THE GOVERNMENT last week announced a £40 million package “to tackle street crime” as the number of killings on the streets of London so far this year reached 50, taking violent crime statistics for the capital higher than those of New York. Meanwhile both Prime Minister Theresa May and Home Secretary Amber Rudd are trying to insist this has little or nothing to do with the drastic cuts that the Tory austerity policies have forced on police numbers.
And in a sense, they are right; the problem is much, much bigger than just police levels. It is about cuts to living standards from many different angles – decent jobs, wages and benefits going down whilst rents soar, travel, food and domestic heating costs continue to rise, and youth support services have been slashed.
Young teenagers see their parents struggling with debt, working zero hours contracts as security guards, shop workers, care attendants, in restaurants, hospital porters and so on (all jobs that require working ‘unsocial hours’). Even with two parents working full time, the costs of living are rising above the basic living costs. And many children have only one parent. And once the parents get into debt the spiral accelerates. They do not get to spend much time with their children.
Children must look after themselves after school and perhaps their younger siblings also. The after-school clubs, youth centres and so on have been devastated by the cuts, and are few and far between.
And these teenagers know their own life prospects are more of the same. More slavery in short-term insecure jobs for bosses who treat them as totally disposable – of less value than the computerised tills they operate.
Many people, especially Daily Mail readers, blame the parents for letting the children run wild. But imagine you are an overworked parent of one or two of these children, juggling rents arrears, unpaid bills, loans – and you know that financially you are slowly sinking towards disaster and homelessness. Then your older child comes home late one night and puts £1,000 on the table and says: “Don’t ask where this came from.” You don’t have to ask. Your feelings are in turmoil; the money is rescue from losing your home but your child is involved in a very dangerous game that could well cost their life.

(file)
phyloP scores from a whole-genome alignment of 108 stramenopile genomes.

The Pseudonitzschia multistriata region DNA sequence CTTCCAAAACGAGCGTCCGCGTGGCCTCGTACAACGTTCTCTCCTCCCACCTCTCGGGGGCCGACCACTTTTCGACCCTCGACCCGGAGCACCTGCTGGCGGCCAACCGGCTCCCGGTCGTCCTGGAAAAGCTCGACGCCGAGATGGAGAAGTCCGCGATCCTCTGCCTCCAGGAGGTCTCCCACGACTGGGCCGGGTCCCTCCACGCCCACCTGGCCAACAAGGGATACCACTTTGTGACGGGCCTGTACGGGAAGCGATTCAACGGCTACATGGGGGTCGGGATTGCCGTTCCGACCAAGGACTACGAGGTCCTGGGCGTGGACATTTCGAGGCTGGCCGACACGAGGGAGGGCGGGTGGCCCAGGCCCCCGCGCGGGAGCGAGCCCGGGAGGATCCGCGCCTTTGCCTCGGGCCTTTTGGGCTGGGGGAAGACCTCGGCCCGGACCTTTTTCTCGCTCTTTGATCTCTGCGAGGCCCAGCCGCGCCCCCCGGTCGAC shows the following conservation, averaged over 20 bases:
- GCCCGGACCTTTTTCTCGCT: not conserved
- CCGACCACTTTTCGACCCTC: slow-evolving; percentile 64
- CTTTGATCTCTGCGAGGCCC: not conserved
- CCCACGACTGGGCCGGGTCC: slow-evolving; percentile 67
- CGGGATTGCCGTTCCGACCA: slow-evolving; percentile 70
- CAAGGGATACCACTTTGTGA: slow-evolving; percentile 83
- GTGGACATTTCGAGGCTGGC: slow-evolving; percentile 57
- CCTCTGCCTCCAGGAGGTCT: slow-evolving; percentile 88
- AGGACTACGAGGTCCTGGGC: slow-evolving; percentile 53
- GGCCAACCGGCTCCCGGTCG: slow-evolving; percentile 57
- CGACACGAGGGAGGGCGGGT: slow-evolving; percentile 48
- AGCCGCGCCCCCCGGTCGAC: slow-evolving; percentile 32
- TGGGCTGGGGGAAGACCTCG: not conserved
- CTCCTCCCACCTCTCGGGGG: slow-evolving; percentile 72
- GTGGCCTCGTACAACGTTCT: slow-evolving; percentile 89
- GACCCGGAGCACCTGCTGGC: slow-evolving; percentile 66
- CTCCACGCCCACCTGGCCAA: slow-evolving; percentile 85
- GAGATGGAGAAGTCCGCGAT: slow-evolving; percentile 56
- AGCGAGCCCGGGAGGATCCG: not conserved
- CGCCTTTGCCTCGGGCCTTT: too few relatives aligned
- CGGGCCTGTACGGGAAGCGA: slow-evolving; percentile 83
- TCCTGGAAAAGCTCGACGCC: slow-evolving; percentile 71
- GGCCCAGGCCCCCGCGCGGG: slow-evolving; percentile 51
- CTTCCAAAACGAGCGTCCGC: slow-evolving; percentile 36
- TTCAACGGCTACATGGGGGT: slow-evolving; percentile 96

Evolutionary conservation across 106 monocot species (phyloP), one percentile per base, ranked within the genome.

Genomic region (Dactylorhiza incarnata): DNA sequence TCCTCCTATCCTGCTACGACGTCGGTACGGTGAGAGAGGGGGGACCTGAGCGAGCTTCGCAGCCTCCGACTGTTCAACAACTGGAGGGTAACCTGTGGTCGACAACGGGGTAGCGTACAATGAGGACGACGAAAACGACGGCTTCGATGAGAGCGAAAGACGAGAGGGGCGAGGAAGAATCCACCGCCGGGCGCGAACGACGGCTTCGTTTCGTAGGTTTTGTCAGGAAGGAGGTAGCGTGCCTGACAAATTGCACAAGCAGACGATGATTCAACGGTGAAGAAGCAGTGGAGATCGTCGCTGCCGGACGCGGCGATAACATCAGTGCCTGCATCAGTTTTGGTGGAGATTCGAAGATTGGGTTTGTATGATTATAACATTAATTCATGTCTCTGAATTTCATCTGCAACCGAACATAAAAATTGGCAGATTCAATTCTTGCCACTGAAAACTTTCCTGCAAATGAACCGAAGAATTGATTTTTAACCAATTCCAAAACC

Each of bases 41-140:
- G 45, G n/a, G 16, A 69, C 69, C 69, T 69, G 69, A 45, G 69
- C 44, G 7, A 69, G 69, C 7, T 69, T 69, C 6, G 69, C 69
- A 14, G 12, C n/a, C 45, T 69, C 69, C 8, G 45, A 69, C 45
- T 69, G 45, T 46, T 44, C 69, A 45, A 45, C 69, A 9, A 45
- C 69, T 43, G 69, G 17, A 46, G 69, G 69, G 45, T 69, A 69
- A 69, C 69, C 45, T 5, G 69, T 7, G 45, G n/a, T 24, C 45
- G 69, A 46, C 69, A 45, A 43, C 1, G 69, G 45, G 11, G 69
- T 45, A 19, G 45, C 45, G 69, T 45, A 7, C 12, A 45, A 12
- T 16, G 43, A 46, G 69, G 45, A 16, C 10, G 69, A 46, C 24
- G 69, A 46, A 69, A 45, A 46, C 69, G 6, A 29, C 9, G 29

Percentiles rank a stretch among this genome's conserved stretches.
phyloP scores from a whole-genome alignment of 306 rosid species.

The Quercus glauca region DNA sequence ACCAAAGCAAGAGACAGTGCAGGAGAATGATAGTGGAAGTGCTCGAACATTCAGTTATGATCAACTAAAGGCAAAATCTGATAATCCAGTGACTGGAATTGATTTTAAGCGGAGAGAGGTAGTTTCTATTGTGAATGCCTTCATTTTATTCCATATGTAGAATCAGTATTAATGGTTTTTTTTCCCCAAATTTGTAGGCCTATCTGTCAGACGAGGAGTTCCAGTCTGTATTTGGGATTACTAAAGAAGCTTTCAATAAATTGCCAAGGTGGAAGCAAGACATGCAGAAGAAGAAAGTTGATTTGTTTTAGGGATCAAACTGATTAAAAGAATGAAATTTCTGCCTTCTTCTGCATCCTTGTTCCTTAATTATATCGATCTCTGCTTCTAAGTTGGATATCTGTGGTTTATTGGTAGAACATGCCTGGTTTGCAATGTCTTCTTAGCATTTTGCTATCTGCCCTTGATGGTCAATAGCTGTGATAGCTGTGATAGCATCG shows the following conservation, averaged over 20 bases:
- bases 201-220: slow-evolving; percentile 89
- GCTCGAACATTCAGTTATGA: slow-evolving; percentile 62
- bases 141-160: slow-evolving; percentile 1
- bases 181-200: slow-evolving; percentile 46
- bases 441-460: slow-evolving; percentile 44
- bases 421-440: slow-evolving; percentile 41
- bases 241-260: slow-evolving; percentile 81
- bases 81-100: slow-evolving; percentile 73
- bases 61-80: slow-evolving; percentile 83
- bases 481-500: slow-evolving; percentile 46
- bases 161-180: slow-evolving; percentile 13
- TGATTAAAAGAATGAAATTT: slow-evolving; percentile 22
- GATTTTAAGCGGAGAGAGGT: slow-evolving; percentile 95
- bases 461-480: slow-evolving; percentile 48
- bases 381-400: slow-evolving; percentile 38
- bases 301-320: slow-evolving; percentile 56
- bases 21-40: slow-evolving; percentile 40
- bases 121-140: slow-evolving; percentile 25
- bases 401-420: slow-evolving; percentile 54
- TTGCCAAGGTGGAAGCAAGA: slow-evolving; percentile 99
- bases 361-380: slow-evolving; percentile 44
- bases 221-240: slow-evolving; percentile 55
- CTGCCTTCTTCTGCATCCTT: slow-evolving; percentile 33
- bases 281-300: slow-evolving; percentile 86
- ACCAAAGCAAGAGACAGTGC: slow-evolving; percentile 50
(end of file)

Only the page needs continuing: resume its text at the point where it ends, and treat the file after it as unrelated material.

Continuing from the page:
A recent YouTube posting of an interview between a youth worker and a heavily muffled drug dealer, who recruits teenagers into the trade, revealed how easy it is. They observe the children and know which ones to pick. They don’t need to put pressure; the offer of £1,000 for one day’s work does it all. Escape from grinding poverty and the chance of a different future is the lure. And for some of them it is a stepping stone out of poverty – selling drugs to people who were going to buy them anyway from somewhere or other. But the job is also a trap, a trade you cannot easily leave and when your controller wants other favours from you, like seeing off rival sellers, you have no choice.
Police stand no chance of eliminating this when such numbers of ready recruits are just waiting for the man to come and ask them. What is needed is a whole new society where a worker can earn enough money to support themselves and their children in reasonable comfort and not get into debt, and still have time to be with the children in the evenings, at weekends and school holidays. And where there is out-of-school provision for teenagers to follow hobbies, sports, to become creative, be bold and follow their dreams.
The current condition is nothing to do with the ethnicity of the oppressed poor. London has seen it all before, many times over. In Victorian times it was the Irish refugees from the great famine, and the Jewish refugees from Russian pogroms. It is poverty that enforces the lifestyle. At the bottom of the abyss it is a fight for survival, and those who are totally law abiding did not prosper and their children did not survive. London was full of “stews” and “rookeries” where communities of thieves, footpads (muggers) and prostitutes huddled together to protect each other from the law. In rural areas it was smuggling and poaching that kept the babies of the poor alive.
These were and still are very dangerous pursuits, but if their lives were to be short anyway these people were ready to take risks.
This nightmare is the product of unrestrained capitalism and it must end.